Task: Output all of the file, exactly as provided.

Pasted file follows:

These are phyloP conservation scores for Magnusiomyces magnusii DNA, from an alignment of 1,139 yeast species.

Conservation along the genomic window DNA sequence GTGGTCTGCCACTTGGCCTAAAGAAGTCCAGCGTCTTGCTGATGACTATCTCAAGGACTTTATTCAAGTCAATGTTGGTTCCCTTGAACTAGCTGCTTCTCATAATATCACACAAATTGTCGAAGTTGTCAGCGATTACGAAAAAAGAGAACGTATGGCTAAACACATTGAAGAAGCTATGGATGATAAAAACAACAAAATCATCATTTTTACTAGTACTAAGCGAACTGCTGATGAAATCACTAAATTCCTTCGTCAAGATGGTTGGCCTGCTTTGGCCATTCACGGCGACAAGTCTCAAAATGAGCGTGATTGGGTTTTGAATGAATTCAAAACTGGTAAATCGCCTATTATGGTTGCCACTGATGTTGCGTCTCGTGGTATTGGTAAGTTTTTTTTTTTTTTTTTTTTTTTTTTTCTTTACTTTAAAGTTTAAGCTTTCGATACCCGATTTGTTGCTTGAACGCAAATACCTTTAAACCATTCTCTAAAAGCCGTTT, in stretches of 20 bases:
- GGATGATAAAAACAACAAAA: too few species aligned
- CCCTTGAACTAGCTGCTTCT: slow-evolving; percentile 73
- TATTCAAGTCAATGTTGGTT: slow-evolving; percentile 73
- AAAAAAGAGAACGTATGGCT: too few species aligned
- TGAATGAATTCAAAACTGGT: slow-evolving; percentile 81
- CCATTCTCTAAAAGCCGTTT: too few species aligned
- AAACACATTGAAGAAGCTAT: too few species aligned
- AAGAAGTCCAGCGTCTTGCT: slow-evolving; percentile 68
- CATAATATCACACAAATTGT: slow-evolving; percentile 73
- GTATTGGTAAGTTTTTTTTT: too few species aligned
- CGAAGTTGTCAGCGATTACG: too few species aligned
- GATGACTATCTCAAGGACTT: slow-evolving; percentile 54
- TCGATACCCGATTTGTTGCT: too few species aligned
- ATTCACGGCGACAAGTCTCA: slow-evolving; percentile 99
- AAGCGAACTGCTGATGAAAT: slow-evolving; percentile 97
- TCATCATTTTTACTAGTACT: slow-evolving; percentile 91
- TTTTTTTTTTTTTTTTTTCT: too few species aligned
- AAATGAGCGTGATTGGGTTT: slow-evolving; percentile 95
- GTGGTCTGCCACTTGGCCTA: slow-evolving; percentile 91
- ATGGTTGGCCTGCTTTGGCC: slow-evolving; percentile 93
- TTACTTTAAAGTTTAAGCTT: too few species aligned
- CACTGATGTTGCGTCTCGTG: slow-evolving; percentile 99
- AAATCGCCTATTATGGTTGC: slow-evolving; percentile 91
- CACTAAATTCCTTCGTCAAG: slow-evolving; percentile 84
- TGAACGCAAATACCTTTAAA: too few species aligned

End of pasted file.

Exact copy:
These are phyloP conservation scores for Magnusiomyces magnusii DNA, from an alignment of 1,139 yeast species.

Conservation along the genomic window DNA sequence GTGGTCTGCCACTTGGCCTAAAGAAGTCCAGCGTCTTGCTGATGACTATCTCAAGGACTTTATTCAAGTCAATGTTGGTTCCCTTGAACTAGCTGCTTCTCATAATATCACACAAATTGTCGAAGTTGTCAGCGATTACGAAAAAAGAGAACGTATGGCTAAACACATTGAAGAAGCTATGGATGATAAAAACAACAAAATCATCATTTTTACTAGTACTAAGCGAACTGCTGATGAAATCACTAAATTCCTTCGTCAAGATGGTTGGCCTGCTTTGGCCATTCACGGCGACAAGTCTCAAAATGAGCGTGATTGGGTTTTGAATGAATTCAAAACTGGTAAATCGCCTATTATGGTTGCCACTGATGTTGCGTCTCGTGGTATTGGTAAGTTTTTTTTTTTTTTTTTTTTTTTTTTTCTTTACTTTAAAGTTTAAGCTTTCGATACCCGATTTGTTGCTTGAACGCAAATACCTTTAAACCATTCTCTAAAAGCCGTTT, in stretches of 20 bases:
- GGATGATAAAAACAACAAAA: too few species aligned
- CCCTTGAACTAGCTGCTTCT: slow-evolving; percentile 73
- TATTCAAGTCAATGTTGGTT: slow-evolving; percentile 73
- AAAAAAGAGAACGTATGGCT: too few species aligned
- TGAATGAATTCAAAACTGGT: slow-evolving; percentile 81
- CCATTCTCTAAAAGCCGTTT: too few species aligned
- AAACACATTGAAGAAGCTAT: too few species aligned
- AAGAAGTCCAGCGTCTTGCT: slow-evolving; percentile 68
- CATAATATCACACAAATTGT: slow-evolving; percentile 73
- GTATTGGTAAGTTTTTTTTT: too few species aligned
- CGAAGTTGTCAGCGATTACG: too few species aligned
- GATGACTATCTCAAGGACTT: slow-evolving; percentile 54
- TCGATACCCGATTTGTTGCT: too few species aligned
- ATTCACGGCGACAAGTCTCA: slow-evolving; percentile 99
- AAGCGAACTGCTGATGAAAT: slow-evolving; percentile 97
- TCATCATTTTTACTAGTACT: slow-evolving; percentile 91
- TTTTTTTTTTTTTTTTTTCT: too few species aligned
- AAATGAGCGTGATTGGGTTT: slow-evolving; percentile 95
- GTGGTCTGCCACTTGGCCTA: slow-evolving; percentile 91
- ATGGTTGGCCTGCTTTGGCC: slow-evolving; percentile 93
- TTACTTTAAAGTTTAAGCTT: too few species aligned
- CACTGATGTTGCGTCTCGTG: slow-evolving; percentile 99
- AAATCGCCTATTATGGTTGC: slow-evolving; percentile 91
- CACTAAATTCCTTCGTCAAG: slow-evolving; percentile 84
- TGAACGCAAATACCTTTAAA: too few species aligned